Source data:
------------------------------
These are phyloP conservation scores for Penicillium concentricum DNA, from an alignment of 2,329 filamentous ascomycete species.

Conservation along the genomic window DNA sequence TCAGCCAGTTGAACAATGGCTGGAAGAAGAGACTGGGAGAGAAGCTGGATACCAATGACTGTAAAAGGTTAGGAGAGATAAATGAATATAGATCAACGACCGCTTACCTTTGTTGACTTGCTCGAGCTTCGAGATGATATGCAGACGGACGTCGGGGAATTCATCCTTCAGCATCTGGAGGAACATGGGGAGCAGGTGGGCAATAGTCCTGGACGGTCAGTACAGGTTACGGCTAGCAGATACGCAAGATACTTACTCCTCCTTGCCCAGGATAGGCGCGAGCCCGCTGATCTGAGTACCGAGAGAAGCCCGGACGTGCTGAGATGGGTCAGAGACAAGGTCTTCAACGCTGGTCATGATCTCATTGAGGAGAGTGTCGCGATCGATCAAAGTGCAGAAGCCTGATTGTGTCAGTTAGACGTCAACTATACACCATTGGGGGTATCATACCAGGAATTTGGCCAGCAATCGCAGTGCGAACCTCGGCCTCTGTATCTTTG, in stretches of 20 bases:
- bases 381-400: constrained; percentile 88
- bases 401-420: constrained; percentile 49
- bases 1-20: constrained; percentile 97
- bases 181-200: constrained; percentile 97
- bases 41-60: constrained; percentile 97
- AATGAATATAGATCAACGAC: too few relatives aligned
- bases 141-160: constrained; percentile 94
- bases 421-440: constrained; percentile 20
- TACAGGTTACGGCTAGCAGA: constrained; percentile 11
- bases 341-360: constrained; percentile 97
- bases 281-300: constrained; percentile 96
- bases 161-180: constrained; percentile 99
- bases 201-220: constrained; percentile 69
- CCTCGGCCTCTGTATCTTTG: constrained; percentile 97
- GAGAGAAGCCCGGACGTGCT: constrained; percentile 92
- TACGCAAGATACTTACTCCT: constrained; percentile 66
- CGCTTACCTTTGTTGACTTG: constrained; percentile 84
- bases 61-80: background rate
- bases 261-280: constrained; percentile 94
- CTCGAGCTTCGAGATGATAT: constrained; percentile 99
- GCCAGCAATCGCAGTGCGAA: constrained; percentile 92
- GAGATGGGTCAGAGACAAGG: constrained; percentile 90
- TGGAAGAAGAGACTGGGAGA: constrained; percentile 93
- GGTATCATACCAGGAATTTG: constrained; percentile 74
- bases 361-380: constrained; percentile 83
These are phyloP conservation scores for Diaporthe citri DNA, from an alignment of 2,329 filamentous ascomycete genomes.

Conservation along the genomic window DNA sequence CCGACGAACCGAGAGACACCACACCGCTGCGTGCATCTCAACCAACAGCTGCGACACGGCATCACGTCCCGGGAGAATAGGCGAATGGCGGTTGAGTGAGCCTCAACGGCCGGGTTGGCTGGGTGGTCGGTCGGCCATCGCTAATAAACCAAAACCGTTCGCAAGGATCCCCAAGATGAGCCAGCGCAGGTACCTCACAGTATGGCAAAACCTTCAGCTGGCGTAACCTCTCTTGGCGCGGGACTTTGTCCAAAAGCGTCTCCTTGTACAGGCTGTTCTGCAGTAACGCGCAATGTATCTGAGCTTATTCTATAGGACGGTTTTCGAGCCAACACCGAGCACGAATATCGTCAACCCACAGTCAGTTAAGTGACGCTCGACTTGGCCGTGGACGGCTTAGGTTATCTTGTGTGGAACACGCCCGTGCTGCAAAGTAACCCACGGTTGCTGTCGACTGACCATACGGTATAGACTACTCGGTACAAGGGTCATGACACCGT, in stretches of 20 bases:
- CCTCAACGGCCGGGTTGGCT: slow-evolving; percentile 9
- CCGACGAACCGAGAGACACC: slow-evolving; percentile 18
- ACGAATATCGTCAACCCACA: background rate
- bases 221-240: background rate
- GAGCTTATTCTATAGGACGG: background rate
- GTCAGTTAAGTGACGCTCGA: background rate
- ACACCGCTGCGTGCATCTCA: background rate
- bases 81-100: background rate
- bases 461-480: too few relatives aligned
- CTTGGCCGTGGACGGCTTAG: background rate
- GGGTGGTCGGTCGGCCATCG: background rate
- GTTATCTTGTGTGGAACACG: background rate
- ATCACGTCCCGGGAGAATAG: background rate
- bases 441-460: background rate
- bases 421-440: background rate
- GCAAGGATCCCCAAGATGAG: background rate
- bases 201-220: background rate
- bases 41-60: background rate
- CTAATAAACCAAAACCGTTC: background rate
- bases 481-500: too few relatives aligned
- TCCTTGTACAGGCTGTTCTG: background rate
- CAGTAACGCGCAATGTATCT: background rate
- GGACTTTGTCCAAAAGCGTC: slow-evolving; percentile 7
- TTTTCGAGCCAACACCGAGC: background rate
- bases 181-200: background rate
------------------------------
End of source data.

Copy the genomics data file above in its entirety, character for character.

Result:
These are phyloP conservation scores for Penicillium concentricum DNA, from an alignment of 2,329 filamentous ascomycete species.

Conservation along the genomic window DNA sequence TCAGCCAGTTGAACAATGGCTGGAAGAAGAGACTGGGAGAGAAGCTGGATACCAATGACTGTAAAAGGTTAGGAGAGATAAATGAATATAGATCAACGACCGCTTACCTTTGTTGACTTGCTCGAGCTTCGAGATGATATGCAGACGGACGTCGGGGAATTCATCCTTCAGCATCTGGAGGAACATGGGGAGCAGGTGGGCAATAGTCCTGGACGGTCAGTACAGGTTACGGCTAGCAGATACGCAAGATACTTACTCCTCCTTGCCCAGGATAGGCGCGAGCCCGCTGATCTGAGTACCGAGAGAAGCCCGGACGTGCTGAGATGGGTCAGAGACAAGGTCTTCAACGCTGGTCATGATCTCATTGAGGAGAGTGTCGCGATCGATCAAAGTGCAGAAGCCTGATTGTGTCAGTTAGACGTCAACTATACACCATTGGGGGTATCATACCAGGAATTTGGCCAGCAATCGCAGTGCGAACCTCGGCCTCTGTATCTTTG, in stretches of 20 bases:
- bases 381-400: constrained; percentile 88
- bases 401-420: constrained; percentile 49
- bases 1-20: constrained; percentile 97
- bases 181-200: constrained; percentile 97
- bases 41-60: constrained; percentile 97
- AATGAATATAGATCAACGAC: too few relatives aligned
- bases 141-160: constrained; percentile 94
- bases 421-440: constrained; percentile 20
- TACAGGTTACGGCTAGCAGA: constrained; percentile 11
- bases 341-360: constrained; percentile 97
- bases 281-300: constrained; percentile 96
- bases 161-180: constrained; percentile 99
- bases 201-220: constrained; percentile 69
- CCTCGGCCTCTGTATCTTTG: constrained; percentile 97
- GAGAGAAGCCCGGACGTGCT: constrained; percentile 92
- TACGCAAGATACTTACTCCT: constrained; percentile 66
- CGCTTACCTTTGTTGACTTG: constrained; percentile 84
- bases 61-80: background rate
- bases 261-280: constrained; percentile 94
- CTCGAGCTTCGAGATGATAT: constrained; percentile 99
- GCCAGCAATCGCAGTGCGAA: constrained; percentile 92
- GAGATGGGTCAGAGACAAGG: constrained; percentile 90
- TGGAAGAAGAGACTGGGAGA: constrained; percentile 93
- GGTATCATACCAGGAATTTG: constrained; percentile 74
- bases 361-380: constrained; percentile 83
These are phyloP conservation scores for Diaporthe citri DNA, from an alignment of 2,329 filamentous ascomycete genomes.

Conservation along the genomic window DNA sequence CCGACGAACCGAGAGACACCACACCGCTGCGTGCATCTCAACCAACAGCTGCGACACGGCATCACGTCCCGGGAGAATAGGCGAATGGCGGTTGAGTGAGCCTCAACGGCCGGGTTGGCTGGGTGGTCGGTCGGCCATCGCTAATAAACCAAAACCGTTCGCAAGGATCCCCAAGATGAGCCAGCGCAGGTACCTCACAGTATGGCAAAACCTTCAGCTGGCGTAACCTCTCTTGGCGCGGGACTTTGTCCAAAAGCGTCTCCTTGTACAGGCTGTTCTGCAGTAACGCGCAATGTATCTGAGCTTATTCTATAGGACGGTTTTCGAGCCAACACCGAGCACGAATATCGTCAACCCACAGTCAGTTAAGTGACGCTCGACTTGGCCGTGGACGGCTTAGGTTATCTTGTGTGGAACACGCCCGTGCTGCAAAGTAACCCACGGTTGCTGTCGACTGACCATACGGTATAGACTACTCGGTACAAGGGTCATGACACCGT, in stretches of 20 bases:
- CCTCAACGGCCGGGTTGGCT: slow-evolving; percentile 9
- CCGACGAACCGAGAGACACC: slow-evolving; percentile 18
- ACGAATATCGTCAACCCACA: background rate
- bases 221-240: background rate
- GAGCTTATTCTATAGGACGG: background rate
- GTCAGTTAAGTGACGCTCGA: background rate
- ACACCGCTGCGTGCATCTCA: background rate
- bases 81-100: background rate
- bases 461-480: too few relatives aligned
- CTTGGCCGTGGACGGCTTAG: background rate
- GGGTGGTCGGTCGGCCATCG: background rate
- GTTATCTTGTGTGGAACACG: background rate
- ATCACGTCCCGGGAGAATAG: background rate
- bases 441-460: background rate
- bases 421-440: background rate
- GCAAGGATCCCCAAGATGAG: background rate
- bases 201-220: background rate
- bases 41-60: background rate
- CTAATAAACCAAAACCGTTC: background rate
- bases 481-500: too few relatives aligned
- TCCTTGTACAGGCTGTTCTG: background rate
- CAGTAACGCGCAATGTATCT: background rate
- GGACTTTGTCCAAAAGCGTC: slow-evolving; percentile 7
- TTTTCGAGCCAACACCGAGC: background rate
- bases 181-200: background rate